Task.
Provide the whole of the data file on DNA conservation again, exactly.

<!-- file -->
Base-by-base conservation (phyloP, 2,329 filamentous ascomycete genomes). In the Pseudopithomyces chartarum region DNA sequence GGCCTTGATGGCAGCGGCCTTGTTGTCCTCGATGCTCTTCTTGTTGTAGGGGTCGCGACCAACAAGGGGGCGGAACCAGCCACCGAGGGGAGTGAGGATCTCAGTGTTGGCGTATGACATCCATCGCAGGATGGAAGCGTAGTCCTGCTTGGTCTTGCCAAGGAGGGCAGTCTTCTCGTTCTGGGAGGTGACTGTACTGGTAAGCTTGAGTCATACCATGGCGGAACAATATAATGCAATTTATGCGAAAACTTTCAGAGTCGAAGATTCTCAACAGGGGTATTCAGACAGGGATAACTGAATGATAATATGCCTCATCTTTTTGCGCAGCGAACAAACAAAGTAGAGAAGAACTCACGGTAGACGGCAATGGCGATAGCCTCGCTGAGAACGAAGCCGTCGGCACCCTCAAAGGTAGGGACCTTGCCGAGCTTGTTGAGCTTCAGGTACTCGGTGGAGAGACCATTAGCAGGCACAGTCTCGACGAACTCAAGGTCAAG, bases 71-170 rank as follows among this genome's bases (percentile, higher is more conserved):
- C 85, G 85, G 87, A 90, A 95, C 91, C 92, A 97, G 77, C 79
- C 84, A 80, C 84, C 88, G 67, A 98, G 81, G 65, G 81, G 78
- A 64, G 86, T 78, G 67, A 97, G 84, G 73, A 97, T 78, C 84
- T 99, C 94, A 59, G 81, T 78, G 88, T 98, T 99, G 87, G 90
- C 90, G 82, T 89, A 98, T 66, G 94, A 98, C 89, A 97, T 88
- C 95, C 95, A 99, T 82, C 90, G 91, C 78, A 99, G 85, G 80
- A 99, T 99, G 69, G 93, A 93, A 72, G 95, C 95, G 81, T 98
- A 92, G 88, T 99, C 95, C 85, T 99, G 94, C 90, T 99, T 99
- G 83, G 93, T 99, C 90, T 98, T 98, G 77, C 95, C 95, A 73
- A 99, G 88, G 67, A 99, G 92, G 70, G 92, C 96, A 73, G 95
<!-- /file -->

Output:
Base-by-base conservation (phyloP, 2,329 filamentous ascomycete genomes). In the Pseudopithomyces chartarum region DNA sequence GGCCTTGATGGCAGCGGCCTTGTTGTCCTCGATGCTCTTCTTGTTGTAGGGGTCGCGACCAACAAGGGGGCGGAACCAGCCACCGAGGGGAGTGAGGATCTCAGTGTTGGCGTATGACATCCATCGCAGGATGGAAGCGTAGTCCTGCTTGGTCTTGCCAAGGAGGGCAGTCTTCTCGTTCTGGGAGGTGACTGTACTGGTAAGCTTGAGTCATACCATGGCGGAACAATATAATGCAATTTATGCGAAAACTTTCAGAGTCGAAGATTCTCAACAGGGGTATTCAGACAGGGATAACTGAATGATAATATGCCTCATCTTTTTGCGCAGCGAACAAACAAAGTAGAGAAGAACTCACGGTAGACGGCAATGGCGATAGCCTCGCTGAGAACGAAGCCGTCGGCACCCTCAAAGGTAGGGACCTTGCCGAGCTTGTTGAGCTTCAGGTACTCGGTGGAGAGACCATTAGCAGGCACAGTCTCGACGAACTCAAGGTCAAG, bases 71-170 rank as follows among this genome's bases (percentile, higher is more conserved):
- C 85, G 85, G 87, A 90, A 95, C 91, C 92, A 97, G 77, C 79
- C 84, A 80, C 84, C 88, G 67, A 98, G 81, G 65, G 81, G 78
- A 64, G 86, T 78, G 67, A 97, G 84, G 73, A 97, T 78, C 84
- T 99, C 94, A 59, G 81, T 78, G 88, T 98, T 99, G 87, G 90
- C 90, G 82, T 89, A 98, T 66, G 94, A 98, C 89, A 97, T 88
- C 95, C 95, A 99, T 82, C 90, G 91, C 78, A 99, G 85, G 80
- A 99, T 99, G 69, G 93, A 93, A 72, G 95, C 95, G 81, T 98
- A 92, G 88, T 99, C 95, C 85, T 99, G 94, C 90, T 99, T 99
- G 83, G 93, T 99, C 90, T 98, T 98, G 77, C 95, C 95, A 73
- A 99, G 88, G 67, A 99, G 92, G 70, G 92, C 96, A 73, G 95